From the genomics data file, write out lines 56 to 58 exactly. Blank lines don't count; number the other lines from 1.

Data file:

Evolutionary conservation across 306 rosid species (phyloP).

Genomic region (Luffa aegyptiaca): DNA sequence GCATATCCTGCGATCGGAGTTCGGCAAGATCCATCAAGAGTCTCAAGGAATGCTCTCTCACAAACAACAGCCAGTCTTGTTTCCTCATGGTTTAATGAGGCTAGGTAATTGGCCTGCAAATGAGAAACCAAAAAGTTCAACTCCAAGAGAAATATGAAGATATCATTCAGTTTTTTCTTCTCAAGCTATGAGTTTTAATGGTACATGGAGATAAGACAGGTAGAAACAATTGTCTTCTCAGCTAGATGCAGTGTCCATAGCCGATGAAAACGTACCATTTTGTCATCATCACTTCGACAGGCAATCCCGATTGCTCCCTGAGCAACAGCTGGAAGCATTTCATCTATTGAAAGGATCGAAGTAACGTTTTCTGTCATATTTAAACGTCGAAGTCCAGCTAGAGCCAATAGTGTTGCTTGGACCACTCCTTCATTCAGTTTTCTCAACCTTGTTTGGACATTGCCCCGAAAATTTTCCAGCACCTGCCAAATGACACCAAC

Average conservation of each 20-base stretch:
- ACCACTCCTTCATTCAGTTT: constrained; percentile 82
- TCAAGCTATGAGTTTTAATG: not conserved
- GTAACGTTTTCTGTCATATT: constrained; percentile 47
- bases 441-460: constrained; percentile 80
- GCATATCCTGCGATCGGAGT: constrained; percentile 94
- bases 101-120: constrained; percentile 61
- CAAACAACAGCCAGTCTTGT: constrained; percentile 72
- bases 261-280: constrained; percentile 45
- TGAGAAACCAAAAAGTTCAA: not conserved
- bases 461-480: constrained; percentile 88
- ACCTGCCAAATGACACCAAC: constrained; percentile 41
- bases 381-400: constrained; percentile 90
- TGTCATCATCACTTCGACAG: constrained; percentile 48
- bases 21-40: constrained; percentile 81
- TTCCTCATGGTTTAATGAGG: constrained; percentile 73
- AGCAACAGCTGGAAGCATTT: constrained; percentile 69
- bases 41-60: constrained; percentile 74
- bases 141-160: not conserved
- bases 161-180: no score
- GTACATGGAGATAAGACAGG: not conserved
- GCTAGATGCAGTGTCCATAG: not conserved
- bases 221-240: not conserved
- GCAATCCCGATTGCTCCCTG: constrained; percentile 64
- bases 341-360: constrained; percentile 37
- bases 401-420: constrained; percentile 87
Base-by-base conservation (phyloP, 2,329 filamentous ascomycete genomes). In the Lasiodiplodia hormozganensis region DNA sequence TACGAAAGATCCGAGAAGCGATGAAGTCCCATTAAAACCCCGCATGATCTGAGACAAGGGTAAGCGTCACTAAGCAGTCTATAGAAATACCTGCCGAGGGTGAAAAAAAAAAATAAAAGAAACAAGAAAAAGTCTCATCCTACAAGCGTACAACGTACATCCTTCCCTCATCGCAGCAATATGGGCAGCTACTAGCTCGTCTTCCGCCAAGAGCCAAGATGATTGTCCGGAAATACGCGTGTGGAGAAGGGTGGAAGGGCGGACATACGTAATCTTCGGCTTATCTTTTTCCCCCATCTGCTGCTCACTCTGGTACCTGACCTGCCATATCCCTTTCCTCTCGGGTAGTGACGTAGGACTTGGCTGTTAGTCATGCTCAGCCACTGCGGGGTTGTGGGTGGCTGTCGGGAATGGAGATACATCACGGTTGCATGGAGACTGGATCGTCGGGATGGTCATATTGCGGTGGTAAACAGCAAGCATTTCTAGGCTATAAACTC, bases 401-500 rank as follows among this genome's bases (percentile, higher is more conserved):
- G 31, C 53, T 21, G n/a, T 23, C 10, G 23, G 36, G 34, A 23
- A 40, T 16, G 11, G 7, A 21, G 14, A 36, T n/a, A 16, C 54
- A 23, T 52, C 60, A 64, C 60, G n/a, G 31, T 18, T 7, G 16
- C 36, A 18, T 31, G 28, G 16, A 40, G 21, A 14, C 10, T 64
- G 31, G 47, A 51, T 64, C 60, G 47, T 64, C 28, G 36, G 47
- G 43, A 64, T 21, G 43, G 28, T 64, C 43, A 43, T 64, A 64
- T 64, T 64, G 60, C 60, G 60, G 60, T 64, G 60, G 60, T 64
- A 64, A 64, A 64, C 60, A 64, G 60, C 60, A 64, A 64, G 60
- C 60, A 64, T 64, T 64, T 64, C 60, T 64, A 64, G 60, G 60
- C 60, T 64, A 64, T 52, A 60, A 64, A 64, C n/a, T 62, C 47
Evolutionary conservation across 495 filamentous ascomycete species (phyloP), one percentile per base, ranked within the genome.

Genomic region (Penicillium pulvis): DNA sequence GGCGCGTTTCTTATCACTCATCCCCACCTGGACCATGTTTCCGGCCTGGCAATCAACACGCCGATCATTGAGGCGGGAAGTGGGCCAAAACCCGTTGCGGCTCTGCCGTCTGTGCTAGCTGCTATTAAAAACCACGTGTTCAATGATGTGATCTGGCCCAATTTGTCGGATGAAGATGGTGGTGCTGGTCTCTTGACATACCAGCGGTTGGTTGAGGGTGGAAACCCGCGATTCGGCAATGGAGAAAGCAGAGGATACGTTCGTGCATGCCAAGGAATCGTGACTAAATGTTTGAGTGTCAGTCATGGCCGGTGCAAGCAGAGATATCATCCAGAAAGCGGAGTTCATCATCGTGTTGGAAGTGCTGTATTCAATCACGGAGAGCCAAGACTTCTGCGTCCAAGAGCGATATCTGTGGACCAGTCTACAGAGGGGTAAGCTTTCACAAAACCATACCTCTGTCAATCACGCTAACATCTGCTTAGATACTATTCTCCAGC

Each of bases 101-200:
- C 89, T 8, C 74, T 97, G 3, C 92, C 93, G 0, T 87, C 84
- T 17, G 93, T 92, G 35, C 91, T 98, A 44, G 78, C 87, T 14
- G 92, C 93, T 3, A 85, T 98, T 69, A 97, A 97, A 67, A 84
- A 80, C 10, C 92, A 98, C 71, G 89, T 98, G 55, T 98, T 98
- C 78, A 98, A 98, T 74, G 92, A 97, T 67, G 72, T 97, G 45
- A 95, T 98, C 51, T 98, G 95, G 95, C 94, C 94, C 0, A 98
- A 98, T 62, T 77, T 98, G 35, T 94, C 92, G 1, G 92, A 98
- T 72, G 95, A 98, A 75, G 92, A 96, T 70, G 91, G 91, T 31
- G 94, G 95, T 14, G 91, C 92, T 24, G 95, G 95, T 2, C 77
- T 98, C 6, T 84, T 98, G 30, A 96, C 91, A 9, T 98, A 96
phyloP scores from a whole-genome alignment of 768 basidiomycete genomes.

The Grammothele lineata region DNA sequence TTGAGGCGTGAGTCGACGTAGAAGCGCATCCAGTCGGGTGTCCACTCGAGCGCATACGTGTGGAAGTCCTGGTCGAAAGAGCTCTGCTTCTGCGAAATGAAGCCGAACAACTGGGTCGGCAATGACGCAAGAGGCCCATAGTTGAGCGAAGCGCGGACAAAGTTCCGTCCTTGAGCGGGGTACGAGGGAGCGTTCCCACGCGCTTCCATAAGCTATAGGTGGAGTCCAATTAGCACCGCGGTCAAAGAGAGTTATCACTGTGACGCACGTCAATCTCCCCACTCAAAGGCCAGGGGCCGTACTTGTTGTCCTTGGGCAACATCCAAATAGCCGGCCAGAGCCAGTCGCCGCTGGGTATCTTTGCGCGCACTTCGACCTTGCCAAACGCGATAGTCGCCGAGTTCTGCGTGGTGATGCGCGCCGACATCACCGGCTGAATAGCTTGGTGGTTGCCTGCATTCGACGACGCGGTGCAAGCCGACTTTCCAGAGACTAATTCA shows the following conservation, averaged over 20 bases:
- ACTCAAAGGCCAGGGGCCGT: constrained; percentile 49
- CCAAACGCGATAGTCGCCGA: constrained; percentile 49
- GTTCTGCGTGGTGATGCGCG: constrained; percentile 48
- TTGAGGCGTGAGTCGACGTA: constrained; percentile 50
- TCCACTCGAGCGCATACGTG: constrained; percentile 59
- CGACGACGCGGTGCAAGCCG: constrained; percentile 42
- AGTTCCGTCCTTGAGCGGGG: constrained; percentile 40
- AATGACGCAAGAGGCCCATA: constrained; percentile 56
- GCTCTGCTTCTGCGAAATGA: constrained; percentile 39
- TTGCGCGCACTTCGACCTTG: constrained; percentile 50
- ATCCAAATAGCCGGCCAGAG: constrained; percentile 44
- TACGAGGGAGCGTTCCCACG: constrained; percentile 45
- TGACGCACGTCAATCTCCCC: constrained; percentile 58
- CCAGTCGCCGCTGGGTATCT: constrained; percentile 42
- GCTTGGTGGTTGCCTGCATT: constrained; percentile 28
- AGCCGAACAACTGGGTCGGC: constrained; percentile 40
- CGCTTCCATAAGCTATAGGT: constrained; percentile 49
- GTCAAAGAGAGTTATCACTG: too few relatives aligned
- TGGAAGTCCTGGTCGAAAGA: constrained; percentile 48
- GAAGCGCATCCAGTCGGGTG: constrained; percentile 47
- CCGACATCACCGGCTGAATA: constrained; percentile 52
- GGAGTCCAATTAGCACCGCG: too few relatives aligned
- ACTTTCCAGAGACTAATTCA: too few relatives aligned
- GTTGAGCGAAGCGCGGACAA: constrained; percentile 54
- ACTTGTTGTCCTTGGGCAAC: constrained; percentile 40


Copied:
- CCAAACGCGATAGTCGCCGA: constrained; percentile 49
- GTTCTGCGTGGTGATGCGCG: constrained; percentile 48
- TTGAGGCGTGAGTCGACGTA: constrained; percentile 50